CIA World Factbook Map


For this example, several North, Central, and South American cities were chosen. In order to eliminate elevation as a possible cause for variation in temperature, all cities chosen are relatively near sea level. A world map or globe might be helpful for students as they choose cities for this part of the investigation.. A


Raw data/information usually has to be manipulated before it can answer any questions. Students might be unaware of how data can best be manipulated, so teacher guidance may be appropriate.


  • Using a site such as WorldClimate.com or WeatherBase.com, monthly average temperatures and elevations are entered into Microsoft Excel for several Ecuadoran cities. A good sample of cities with varying elevations is needed. After all the data has been placed in the spreadsheet it should be sorted by elevation.
  • The Elevation and Temp columns are highlighted and then charted into a scatter plot.

  • To determine the correlation and the regression line, right click (PC) or CTRL-click (Mac) on any of the points on the chart. Select Add Trendline... Choose Linear under "Type."

  • Click on "Options" and check the Display equation on chart and Display R-squared value on chart boxes.

    In this example, the equation for determining temperature based on elevation is Temperature = -0.0026 (Elevation) + 77.177°F.

    For those interested, R^2 = 0.9634 is the correlation.


  • Monthly average temperatures and latitudes are entered into Microsoft Excel for several locations in North, Central, and South America. After all the data has been placed in the spreadsheet it should be sorted by latitude.

  • As in the Elevation example, a scatter plot is created,

  • Before a trend line is added it is sometimes helfpul to take a closs look at the scatter plot:
    • It appears that locations between 0°N and 20°N all have average temperatures near 80°F.
    • It appears locations between 20°N and 60°N are related, but...
    • a different relationship occurs for locations above 60°N.

  • To find the trendlines for these subsets, two new charts need to be created:

  • So we now have three important equations for cities at or near sea level:
    • For locations below 20 degrees north: Temperature = 80°F.
    • For locations between 20 and 60 degrees north: Temperature = -0.988 (latitude) + 96.827°F.
    • For locations above 60 degrees north: Temperature = -2.5826 (latitude) + 193.33°F


No result is meaningful unless communicated appropriately. Discussion of findings should be supported. There may or may not be definitive answers to the questions students raised.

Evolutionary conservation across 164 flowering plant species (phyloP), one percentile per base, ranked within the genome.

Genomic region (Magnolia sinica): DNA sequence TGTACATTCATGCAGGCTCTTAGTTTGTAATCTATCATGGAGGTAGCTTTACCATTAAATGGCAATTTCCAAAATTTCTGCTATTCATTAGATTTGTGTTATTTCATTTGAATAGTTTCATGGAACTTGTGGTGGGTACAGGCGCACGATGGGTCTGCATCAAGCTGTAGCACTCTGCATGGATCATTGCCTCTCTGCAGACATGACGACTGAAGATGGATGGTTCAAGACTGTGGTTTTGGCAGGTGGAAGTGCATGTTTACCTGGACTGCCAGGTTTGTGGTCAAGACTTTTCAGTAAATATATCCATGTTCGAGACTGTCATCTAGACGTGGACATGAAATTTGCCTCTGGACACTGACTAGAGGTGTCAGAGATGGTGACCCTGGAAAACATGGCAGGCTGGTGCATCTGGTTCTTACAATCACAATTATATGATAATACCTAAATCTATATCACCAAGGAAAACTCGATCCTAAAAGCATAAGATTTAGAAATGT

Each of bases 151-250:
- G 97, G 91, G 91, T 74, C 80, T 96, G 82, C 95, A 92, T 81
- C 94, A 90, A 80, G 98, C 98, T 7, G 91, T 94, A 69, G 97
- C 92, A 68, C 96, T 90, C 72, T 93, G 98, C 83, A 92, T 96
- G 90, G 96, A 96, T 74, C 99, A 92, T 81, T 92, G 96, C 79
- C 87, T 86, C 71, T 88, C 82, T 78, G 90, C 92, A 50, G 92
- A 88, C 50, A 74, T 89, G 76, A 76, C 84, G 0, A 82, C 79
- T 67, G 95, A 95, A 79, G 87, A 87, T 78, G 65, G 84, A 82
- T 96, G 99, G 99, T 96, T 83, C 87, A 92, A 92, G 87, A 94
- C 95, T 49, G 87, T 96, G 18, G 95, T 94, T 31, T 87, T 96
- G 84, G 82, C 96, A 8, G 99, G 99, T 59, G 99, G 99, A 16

In this example we produced four separate equations, one for elevation and three for latitude.


Actual results will vary depending on cities selected, as well as a variety of other factors.

  • Temperature = -0.0026 (Elevation in feet) + 77.177°F


Actual results will vary depending on cities selected, as well as a variety of other factors.

  • For locations below 20°N: Temperature = 80°F.
  • For locations between 20°N and 60°N: Temperature = -0.988 (latitude) + 96.827°F.
  • For locations above 60°N: Temperature = -2.5826 (latitude) + 193.33°F

Combining Equations

We cannot quite combine two equations together. For example, it will not work to create an equation Temperature = -0.0026 (Elevation) + 77.177 -0.988 (Latitude) + 96.827. By putting 0 in for elevation and 30 in for latitude, we would get:

  • Temperature = -0.0025 (0) +77.177 - 0.988 (30) + 96.827 = 144.36 °F!
    That's way to high
    . The problem is the adding of both 77.177 and 96.827.

We should first use one of the latitude equations to establish what the temperature of a city would be if it were located at sea level. We could then adjust this temperature for the city's elevation.

Consider the following examples.


Mexico City, Mexico

Mexico City is located at 19.4°N and is 7,329 feet above sea level. We'd start with the equation for locations below 20°N (the contant 80°F) and then adjust for elevation:

WorldClimate.com shows an that the average temperature of Mexico City is 60.8°F, so 60.9°F is very close.

Tahoe City, CA

For example, consider Tahoe City, California. Tahoe City is located at 39.2°N and is 6,227 feet above sea level. We would start with the latitude equation for locations between 20°N and 60°N Temperature and then adjust for elevation:

WorldClimate.com shows an that the average temperature of Tahoe City is 43.3°F, so again we're not far off in our prediction of 41.9°F.

Possible New Questions

Answers often lead to new questions, starting the inquiry cycle over again.

This activity might cause students to ask additional questions, such as:

  • We focused on locations north of the equator. Do the same rules apply south of the equator?
  • Are there places that have average temperatures that deviate significantly from what the equations predict? If so, why?
  • What is the role of seasons for various geographic regions in determining average temperatures?
  • How is rainfall effected by latitude, elevation, and other factors?

The following web sites might be helpful in helping students explore further how elevation, latitude, and also seasons are related to temperature:


Activity created by Philip Molebash

Based on an activity created by Thomas Draganski, Marcia Halpern, Thuc Ho, and Jennifer DeLuna